While this approach facilitates the development of drawings and the subsequent generation of product lists, it only addresses the first phase of the proposal development process. The generation of specifications and pricing proposals still requires that the designer manually cross-reference the product descriptions and prices in vendor catalog, and enter them into spreadsheet and work processing applications.
The purpose of this project was to illustrate how interior designers and students can integrate existing software applications in order to greatly reduce or eliminate entry by hand references to non-electronic data, manual data extracts from drawings, and the redundant transcription of data required to generate office design proposals. This was accomplished by passing data in an electronic form from one software package to the next. The project included the integration of three off-the-shelf software applications (AutoCAD, Quattro, and WordStar) with the Herman Miller graphic product libraries and utility software.
Since software installation and usage procedures can vary greatly depending on the specific software packages selected, the version of each package, and the configuration of the computer hardware, it would be impractical to provide exacting step-by-step procedures. A sophisticated computer user could setup a similar system by referring to the following procedures in conjunction with the installation and usage procedures provided with the individual software packages. Less experienced users would be well advised to solicit the assistance of computer support personnel. In consultation with a computer software specialist, this educator completed the project by following the procedures listed below:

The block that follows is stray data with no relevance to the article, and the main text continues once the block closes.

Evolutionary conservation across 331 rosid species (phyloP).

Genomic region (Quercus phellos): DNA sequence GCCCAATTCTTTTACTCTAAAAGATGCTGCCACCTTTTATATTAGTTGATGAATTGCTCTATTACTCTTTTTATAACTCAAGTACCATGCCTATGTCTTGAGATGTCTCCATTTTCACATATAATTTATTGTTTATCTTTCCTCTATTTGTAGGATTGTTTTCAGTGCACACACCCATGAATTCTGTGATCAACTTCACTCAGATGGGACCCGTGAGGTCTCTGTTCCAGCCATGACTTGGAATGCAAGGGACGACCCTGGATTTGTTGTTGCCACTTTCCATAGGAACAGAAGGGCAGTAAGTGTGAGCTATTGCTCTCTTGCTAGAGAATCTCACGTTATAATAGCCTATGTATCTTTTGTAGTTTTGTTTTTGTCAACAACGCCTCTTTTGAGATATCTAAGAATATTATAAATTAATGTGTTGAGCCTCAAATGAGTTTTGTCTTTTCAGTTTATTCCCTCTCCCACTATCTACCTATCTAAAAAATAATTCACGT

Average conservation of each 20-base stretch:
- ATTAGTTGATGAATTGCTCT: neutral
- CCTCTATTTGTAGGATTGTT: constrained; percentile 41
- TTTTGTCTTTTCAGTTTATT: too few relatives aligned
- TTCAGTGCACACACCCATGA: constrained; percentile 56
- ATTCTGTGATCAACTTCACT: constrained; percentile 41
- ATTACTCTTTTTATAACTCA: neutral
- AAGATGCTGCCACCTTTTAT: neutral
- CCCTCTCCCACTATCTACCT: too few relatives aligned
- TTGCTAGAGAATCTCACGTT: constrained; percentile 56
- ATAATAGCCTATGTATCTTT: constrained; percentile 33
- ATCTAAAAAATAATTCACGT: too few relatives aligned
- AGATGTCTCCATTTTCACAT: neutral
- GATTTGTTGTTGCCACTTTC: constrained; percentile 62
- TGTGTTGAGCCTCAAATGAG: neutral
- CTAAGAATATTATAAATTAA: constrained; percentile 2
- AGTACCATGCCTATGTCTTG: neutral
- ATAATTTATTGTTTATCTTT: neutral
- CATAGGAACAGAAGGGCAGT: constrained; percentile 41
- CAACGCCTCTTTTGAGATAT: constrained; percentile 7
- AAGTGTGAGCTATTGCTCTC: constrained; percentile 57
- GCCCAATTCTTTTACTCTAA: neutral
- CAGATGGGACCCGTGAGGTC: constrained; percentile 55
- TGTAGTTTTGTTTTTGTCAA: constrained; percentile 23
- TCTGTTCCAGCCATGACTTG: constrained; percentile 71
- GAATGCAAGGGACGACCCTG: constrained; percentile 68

- The following software programs were selected, procured, and installed: AutoCAD, Herman Miller symbol library for AutoCAD, a spreadsheet, and a word processing package. In this case Quattro was used for the spreadsheet and WordStar as the word processor since they were available and already installed on the computer. Microsoft EXCEL and Microsoft Word would work as well since they are highly integrated packages. AutoCAD was required since the Herman Miller symbol library and "take- off" program were developed for AutoCAD.
- The product specifications database was developed using the spreadsheet based on Herman Miller product literature and price lists. This information was typed into the spreadsheet since it was not available from Herman Miller as a computer database. Each row in this database contained three fields; the Herman Miller product number, a brief product description, and the unit price. The product number was used as the index field.